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Pilot Chronicles: A long night flight to Mexico City

Take a peek behind the scenes of airline pilot life. In “Pilot Chronicles”, we let our instructors, who are all airline pilots, give you some insight in their daily life as a pilot. This time, we get on board of the Queen Of The Skies: the Boeing 747. Instructor Pieter takes us along on one of his cargo flights to one of his favourite airports: Mexico-City. The airport has specific challenges due to its high elevation and mountains. Get ready for a long night!

Time to leave
Saturday Afternoon 3:25 PM, my working day has started with a nap. As I have an evening flight to Mexico City and I am coming from two weeks of vacation, my body clock is adjusted to “normal people times”, meaning that I was awake at 8:30 this morning and that a small nap in the afternoon is a lifesaver before a night flight.
I pack the final items in my suitcase for my 3-night trip and I check my 5 essential items to travel around the world as a crew member:

– Crew ID
– Passport (with valid VISA)
– Credit Card (I use Revolut mainly abroad, a free credit card with a great app that helps countering fraud and theft and helps you keep track of spendings)
– License and medical


Flight preparation
After arriving in Luxembourg, I learn that the flight has one-and-a-half-hour delay. Welcome to the world of freight! The flight plan did already arrive however, giving us information about weather, NOTAMS, fuel requirements, payload, flight times and routings. With a flight time of 11 hours and 7 minutes, this is one of the longest flights in our network. Luckily, we are with a crew of three pilots, meaning that we can all take some rest in the bed bunks during the flight.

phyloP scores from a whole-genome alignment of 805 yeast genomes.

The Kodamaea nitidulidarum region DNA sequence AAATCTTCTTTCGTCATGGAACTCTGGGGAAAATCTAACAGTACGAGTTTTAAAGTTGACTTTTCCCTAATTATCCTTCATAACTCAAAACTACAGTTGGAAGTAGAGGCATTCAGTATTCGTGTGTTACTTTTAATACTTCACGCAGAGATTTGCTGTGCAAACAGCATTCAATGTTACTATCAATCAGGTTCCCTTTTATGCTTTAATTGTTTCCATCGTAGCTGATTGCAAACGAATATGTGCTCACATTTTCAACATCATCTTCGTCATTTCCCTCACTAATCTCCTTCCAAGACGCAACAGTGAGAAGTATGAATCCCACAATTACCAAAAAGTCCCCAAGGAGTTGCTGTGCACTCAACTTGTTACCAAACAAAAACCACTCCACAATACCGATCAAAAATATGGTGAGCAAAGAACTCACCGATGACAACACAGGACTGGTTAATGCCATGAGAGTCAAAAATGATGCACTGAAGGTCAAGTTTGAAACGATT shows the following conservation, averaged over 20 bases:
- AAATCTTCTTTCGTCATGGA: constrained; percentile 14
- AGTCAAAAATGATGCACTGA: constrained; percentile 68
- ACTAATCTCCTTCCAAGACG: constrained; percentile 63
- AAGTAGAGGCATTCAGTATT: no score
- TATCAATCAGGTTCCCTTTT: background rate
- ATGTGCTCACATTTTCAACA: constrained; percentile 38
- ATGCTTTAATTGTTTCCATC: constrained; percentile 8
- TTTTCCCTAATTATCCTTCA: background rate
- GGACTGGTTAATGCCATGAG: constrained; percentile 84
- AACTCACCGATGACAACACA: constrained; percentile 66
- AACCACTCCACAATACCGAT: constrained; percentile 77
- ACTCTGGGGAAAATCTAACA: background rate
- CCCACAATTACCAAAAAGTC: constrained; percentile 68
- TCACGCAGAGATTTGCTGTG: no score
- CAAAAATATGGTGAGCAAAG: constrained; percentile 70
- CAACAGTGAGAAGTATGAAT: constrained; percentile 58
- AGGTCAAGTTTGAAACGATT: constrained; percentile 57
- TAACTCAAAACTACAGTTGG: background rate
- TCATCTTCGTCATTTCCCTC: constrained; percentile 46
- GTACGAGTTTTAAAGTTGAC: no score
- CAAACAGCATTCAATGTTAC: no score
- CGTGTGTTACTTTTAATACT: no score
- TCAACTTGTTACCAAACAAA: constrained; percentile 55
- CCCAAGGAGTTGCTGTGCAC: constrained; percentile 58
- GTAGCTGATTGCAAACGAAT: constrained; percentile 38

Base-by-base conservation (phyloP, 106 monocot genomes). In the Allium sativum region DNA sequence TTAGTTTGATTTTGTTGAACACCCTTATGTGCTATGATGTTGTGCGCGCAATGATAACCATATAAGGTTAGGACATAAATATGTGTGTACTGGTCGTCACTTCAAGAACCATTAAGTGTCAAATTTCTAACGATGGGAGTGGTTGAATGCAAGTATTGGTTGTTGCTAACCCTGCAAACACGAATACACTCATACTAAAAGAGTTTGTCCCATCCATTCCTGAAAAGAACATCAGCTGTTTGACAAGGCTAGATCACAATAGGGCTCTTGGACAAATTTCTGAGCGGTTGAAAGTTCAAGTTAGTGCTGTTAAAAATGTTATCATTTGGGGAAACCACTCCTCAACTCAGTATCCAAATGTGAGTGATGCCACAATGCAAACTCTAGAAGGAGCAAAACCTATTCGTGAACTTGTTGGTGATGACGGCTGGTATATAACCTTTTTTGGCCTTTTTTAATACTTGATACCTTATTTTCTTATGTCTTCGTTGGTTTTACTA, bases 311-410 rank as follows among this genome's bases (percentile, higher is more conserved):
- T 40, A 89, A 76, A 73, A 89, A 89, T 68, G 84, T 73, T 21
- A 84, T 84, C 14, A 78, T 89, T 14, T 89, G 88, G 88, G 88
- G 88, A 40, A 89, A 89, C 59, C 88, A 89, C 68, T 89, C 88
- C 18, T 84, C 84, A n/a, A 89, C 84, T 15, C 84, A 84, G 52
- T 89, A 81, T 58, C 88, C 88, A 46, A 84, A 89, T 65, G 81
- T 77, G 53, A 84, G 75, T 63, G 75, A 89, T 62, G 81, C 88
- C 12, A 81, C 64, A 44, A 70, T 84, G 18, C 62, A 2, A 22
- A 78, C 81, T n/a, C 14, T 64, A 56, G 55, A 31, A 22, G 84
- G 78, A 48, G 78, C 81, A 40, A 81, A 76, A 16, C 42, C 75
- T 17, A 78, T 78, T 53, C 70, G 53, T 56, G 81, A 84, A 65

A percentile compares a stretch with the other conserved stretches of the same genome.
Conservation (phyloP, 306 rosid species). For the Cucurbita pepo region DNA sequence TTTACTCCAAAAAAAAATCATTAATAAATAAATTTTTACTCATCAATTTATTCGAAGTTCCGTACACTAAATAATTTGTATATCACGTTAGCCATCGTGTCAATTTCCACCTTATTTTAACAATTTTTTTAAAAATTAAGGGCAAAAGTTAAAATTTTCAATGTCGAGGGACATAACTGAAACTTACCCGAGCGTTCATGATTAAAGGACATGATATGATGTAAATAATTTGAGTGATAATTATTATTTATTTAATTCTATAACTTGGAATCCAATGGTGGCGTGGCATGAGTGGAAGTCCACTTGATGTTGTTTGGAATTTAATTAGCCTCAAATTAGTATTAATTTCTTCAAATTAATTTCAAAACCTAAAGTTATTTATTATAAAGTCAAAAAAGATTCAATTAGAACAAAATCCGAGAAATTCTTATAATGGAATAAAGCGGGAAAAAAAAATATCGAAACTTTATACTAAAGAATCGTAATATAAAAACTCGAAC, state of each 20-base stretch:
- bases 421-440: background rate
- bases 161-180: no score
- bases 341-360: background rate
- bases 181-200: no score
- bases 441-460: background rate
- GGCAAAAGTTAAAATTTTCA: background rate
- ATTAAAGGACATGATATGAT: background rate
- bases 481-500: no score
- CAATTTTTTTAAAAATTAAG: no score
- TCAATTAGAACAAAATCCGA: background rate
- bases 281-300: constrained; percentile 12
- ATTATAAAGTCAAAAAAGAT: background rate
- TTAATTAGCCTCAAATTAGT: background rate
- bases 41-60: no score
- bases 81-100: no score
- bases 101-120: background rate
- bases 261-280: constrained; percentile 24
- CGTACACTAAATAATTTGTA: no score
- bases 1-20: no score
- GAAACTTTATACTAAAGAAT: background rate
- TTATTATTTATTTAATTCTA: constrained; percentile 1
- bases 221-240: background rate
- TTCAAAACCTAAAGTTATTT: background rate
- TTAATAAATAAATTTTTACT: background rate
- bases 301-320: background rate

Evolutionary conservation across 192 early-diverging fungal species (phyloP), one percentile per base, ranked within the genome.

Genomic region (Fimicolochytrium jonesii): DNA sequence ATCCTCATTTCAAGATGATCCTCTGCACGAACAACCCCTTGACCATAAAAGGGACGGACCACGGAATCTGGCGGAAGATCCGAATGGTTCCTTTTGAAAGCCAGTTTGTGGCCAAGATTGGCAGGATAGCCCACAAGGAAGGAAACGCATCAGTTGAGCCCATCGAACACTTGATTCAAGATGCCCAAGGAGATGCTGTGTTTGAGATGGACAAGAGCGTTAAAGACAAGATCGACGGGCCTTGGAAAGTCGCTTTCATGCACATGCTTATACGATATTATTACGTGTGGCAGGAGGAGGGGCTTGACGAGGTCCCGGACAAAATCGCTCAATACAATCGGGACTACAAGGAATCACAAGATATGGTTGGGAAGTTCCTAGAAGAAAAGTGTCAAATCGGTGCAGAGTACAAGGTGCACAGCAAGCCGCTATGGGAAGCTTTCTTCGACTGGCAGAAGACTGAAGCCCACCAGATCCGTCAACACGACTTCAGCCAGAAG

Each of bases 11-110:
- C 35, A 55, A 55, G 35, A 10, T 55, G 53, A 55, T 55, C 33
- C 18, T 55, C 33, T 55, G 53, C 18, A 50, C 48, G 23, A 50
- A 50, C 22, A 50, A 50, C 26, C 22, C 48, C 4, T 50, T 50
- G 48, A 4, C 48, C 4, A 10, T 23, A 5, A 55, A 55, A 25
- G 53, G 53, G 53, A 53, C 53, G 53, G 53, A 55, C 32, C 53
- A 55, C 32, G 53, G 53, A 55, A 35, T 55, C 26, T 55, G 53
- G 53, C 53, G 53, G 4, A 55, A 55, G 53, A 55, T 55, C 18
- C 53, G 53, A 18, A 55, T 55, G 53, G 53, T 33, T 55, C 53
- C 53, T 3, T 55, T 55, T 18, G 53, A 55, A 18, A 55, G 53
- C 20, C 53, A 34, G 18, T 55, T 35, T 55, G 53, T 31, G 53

During our preparation, we look at enroute weather conditions, the current weather in our departure airfield and the expected weather in our destination and alternate aerodromes. The weather enroute is generally good, with some strong winds in Keflavik (Iceland), one of our enroute alternates: Autumn has arrived in some parts of the world.

Some 80km south-east of our destination, there is an active volcano (the Popocatepetl) that catches our eye but it is not foreseen to interfere with our flight execution or routing.

Furthermore, we look at the planned levels, the amount of contingency fuel and we decide as a crew how much, if any, extra fuel is required. When deciding on extra fuel, we always take our maximum weights into account for take-off and landing.

Mexico City is a challenging destination as it is situated between high mountains and the city itself, with a population of over 20 million people one of the largest cities in the world, is located at a high elevation of 7.300 feet above sea level (2.200 meters). This means that we will come in at much higher ground speeds than normal because of the thin air. It is, however, one of my favourite approaches as landing on Runway 05 (the usual) takes you right over the city.

As a crew, we decide to take 4000 kilograms extra fuel to give ourselves an extra 20 minutes of flying time to cater for some thunderstorm over the Gulf of Mexico and in the Mexico City area. Part of these 4000 kilograms (1200 of it) will just be burned off because of the extra weight of this extra fuel. An aircraft doesn’t know the difference between payload or fuel: the heavier we are, the more fuel we consume. Total fuel on board today: 143.000 kilograms.